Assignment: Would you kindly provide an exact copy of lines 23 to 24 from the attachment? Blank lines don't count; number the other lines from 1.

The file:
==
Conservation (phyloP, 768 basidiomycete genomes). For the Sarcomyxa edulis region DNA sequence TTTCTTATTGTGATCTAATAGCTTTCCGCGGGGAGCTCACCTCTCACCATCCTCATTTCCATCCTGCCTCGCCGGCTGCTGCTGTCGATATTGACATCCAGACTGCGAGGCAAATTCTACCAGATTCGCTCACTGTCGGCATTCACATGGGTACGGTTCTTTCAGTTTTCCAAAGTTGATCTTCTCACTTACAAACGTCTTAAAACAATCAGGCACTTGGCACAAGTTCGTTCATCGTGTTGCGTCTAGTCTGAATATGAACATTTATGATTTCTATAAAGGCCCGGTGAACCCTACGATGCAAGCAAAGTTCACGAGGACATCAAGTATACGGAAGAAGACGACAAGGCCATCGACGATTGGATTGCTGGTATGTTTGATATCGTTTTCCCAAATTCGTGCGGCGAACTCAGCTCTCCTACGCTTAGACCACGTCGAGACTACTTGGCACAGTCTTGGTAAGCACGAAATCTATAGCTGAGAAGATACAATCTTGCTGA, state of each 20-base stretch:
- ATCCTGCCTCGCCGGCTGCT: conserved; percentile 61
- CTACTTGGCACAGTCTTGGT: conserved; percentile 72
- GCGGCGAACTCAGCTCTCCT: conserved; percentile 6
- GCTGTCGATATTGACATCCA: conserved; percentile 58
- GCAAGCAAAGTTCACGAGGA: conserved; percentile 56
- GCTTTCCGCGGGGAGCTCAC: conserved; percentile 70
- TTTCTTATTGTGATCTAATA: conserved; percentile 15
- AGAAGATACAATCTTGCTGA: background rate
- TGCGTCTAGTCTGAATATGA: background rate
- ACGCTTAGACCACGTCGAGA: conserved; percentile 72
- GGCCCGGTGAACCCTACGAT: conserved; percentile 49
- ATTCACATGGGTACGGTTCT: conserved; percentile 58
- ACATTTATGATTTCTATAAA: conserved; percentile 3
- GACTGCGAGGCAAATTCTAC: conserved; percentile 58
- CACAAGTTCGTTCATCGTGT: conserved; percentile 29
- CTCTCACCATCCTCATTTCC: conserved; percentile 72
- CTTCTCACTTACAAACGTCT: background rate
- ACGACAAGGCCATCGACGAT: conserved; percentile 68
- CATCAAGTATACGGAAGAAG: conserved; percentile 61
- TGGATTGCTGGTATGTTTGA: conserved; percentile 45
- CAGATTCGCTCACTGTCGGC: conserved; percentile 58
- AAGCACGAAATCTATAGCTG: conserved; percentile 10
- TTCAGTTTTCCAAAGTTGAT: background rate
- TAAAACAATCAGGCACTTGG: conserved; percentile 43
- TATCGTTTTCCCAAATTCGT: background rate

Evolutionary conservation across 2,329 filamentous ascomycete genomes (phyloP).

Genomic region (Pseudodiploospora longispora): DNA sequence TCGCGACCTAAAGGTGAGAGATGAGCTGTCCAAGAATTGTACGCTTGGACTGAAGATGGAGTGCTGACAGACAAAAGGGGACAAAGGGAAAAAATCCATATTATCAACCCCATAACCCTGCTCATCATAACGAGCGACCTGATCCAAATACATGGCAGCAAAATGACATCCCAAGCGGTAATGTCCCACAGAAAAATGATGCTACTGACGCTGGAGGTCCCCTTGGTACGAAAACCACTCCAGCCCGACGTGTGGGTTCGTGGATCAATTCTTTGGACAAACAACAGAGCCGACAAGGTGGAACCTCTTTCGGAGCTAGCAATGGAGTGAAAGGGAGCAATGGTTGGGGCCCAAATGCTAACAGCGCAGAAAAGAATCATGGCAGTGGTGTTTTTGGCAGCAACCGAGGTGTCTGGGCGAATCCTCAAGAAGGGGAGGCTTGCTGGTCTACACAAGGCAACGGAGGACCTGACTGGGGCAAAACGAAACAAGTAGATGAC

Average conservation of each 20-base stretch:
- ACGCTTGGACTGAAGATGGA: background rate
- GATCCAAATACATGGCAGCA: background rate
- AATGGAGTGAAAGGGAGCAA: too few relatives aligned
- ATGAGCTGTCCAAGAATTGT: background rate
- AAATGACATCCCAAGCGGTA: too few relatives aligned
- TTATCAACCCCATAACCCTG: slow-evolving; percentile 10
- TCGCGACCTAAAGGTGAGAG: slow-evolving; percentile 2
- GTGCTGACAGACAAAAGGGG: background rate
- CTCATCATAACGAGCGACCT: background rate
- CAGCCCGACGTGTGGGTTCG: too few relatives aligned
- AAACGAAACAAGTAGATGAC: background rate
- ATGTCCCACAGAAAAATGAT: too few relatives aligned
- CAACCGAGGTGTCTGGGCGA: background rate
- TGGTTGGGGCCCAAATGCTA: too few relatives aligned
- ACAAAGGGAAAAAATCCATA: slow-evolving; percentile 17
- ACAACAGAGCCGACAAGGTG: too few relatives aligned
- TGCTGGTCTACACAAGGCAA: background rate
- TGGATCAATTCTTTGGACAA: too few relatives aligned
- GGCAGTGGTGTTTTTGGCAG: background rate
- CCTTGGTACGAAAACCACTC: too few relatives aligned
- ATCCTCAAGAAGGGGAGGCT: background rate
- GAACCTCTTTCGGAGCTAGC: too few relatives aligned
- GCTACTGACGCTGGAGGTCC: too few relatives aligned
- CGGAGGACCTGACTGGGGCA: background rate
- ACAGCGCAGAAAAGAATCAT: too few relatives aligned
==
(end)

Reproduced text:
- AAGCACGAAATCTATAGCTG: conserved; percentile 10
- TTCAGTTTTCCAAAGTTGAT: background rate